“The job of an editor…is the dullest, hardest, most exciting, exasperating, and rewarding of perhaps any job in the world.”
– Maxwell Perkins quoted by Craig Munro, Under Cover
Craig Munro began his blue-pencil adventures at the University of Queensland Press in 1971. Over the next thirty years, he became friend, counsellor, and occasionally foil to some of the country’s leading authors.
From a champagne-fuelled telegram to Patrick White to a run-in with Xavier Herbert, Craig’s editorial life was punctuated by encounters with remarkable writers. Championing the early works of Peter Carey, right up to the Booker-winning True History of the Kelly Gang, Craig also edited David Malouf’s first novel, Johnno. He was teased by Murray Bail’s tantalising mind games, discovered a passion for Olga Masters’ fiction, and helped create UQP’s acclaimed Indigenous list.
Blending book history with memoir, Under Cover explores the invisible art of editing from an insider’s perspective. Told with warmth and humour, it is a wise, entertaining tour of three audacious, intoxicating, and ultimately inspiring decades of publishing mayhem.
As someone who works in the publishing industry, this book certainly had me interested before I turned the first page. Under Cover by Craig Munro is a lovely blend of Australian publishing history and memoir. Munro worked at the University of Queensland Press (UQP) for many years and his story is a fascinating one. From a young journalism cadet to editor to writer, Munro has had a career spanning many aspects of the industry. Considering he ‘never really divined Chicago’s [Manual of Style] deeper magic’, he has guided some of Australia’s best-known literary names through their writing journey with many, many successes along the way.
After making the change from journalism to publishing in 1971, he was welcomed into the oppressively heated offices of UQP. Two years later in 1973, he came across a young Melbourne writer with plenty to say. What followed was the beginning of a three decade long relationship with Peter Carey, one of Australia’s most prominent literary figures. Munro saw the Whitlam government become an ambassador for Australian publishing and many years later, he would become an ambassador for indigenous writers and editors, raising awareness of their talents and bringing new voices to Australian literature. Publishing is an extremely colourful industry with very big personalities and Munro shows this off through his anecdotes of long author lunches and the memorable writer’s festivals. Every publishing house has its own identity and knowing a small part of the industry now, I can see that things haven’t changed!
Munro also highlights important topics that are as relevant now as they were twenty or thirty years ago. Unfortunately there are many struggles for Australian authors trying to break into our market and further abroad. The only way for these authors to make it in other markets is for them to sell the rights to their stories to international publishing houses. He questions why Australian fiction cannot be published in Australia and marketed to the rest of the world. Helen Garner and Peter Carey both came out in support of Australian publishing saying that they want their “books to come out first in Australia” and “by making sure that an Australian publisher can publish [their] work here and thereby make a profit.” The same conversation comes up over and over again; only recently have we seen a push by Australian young adult authors for their books to be promoted and read. Our local market is flooded with international talent, outnumbering our local titles nine to one. I thoroughly enjoyed Munro’s passion for his local industry and talent and it really makes you want to step up and voice the same.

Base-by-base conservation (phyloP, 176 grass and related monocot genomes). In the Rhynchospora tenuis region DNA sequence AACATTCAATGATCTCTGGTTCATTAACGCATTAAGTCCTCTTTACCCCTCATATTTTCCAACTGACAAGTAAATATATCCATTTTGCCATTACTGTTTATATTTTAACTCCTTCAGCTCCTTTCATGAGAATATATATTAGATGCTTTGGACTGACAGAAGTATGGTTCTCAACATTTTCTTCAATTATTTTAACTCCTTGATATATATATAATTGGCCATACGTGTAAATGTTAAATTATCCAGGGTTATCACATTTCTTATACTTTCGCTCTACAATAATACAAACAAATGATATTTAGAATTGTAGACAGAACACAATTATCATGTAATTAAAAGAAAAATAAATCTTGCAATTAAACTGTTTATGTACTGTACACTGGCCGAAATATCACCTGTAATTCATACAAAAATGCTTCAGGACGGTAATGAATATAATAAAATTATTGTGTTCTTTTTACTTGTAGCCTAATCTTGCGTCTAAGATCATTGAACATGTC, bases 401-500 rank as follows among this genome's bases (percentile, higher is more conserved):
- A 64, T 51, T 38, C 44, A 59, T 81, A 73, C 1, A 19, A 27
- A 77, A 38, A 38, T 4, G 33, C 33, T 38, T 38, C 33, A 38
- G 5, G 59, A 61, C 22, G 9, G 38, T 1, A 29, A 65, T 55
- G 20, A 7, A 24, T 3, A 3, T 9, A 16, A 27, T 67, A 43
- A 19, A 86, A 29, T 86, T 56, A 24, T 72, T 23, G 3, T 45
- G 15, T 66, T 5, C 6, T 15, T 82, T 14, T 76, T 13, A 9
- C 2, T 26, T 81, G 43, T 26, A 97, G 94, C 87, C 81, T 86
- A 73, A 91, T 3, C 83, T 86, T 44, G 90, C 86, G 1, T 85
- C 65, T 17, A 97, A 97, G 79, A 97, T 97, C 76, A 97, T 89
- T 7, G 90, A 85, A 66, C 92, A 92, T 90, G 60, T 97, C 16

This book is an invaluable piece of writing for writers, aspiring (or developed) editors, and those hoping to find their way in the publishing industry. There are so many wonderful quotes and pieces of advice; I devoured Munro’s words with a great hunger. It all starts with a 2B pencil and paper; editing sounds so simple and yet there are so many contradictions. Munro navigates them with humour and grace. A good editor “identif[ies] their author’s intention and then helps to realise them more effectively” although at one point he quotes someone who says that editors are “agents of textual corruption”. I laughed! There is so much for them to know; they must learn when to follow the rules and when to break them; when to chop up long sentences and when to definitely leave them alone. An editor must navigate a writer’s voice and style and tidy it up without changing what they have to say! Under Cover reveals the importance of knowledge, patience and understanding and the power and potential between author and editor.
The Tree of Man by Patrick White
They’re A Weird Mob by Nino Culotta
The Fat Man in History by Peter Carey
Bliss by Peter Carey
True Story of the Kelly Gang by Peter Carey
Johnno by David Malouf
Contemporary Portraits and Other Stories by Murray Bail
The Home Girls by Olga Masters
The Scent of Eucalyptus by Barbara Hanrahan
Where the Queens all Strayed by Barbara Hanrahan
The Children’s Bach by Helen Garner
Milk and Honey by Elizabeth Jolley
Holocaust Island by Graeme Dixon
Caprice: A Stockman’s Daughter by Doris Pilkington Garimara
Follow the Rabbit Proof Fence by Doris Pilkington Garimara
Under the Wintamara Tree by Doris Pilkington Garimara
Heat and Light by Ellen Van Neerven
AUTHOR: Craig Munro
PUB DATE: 26 August 2015
Thank you to Scribe for sending me a reading copy in exchange for an honest review!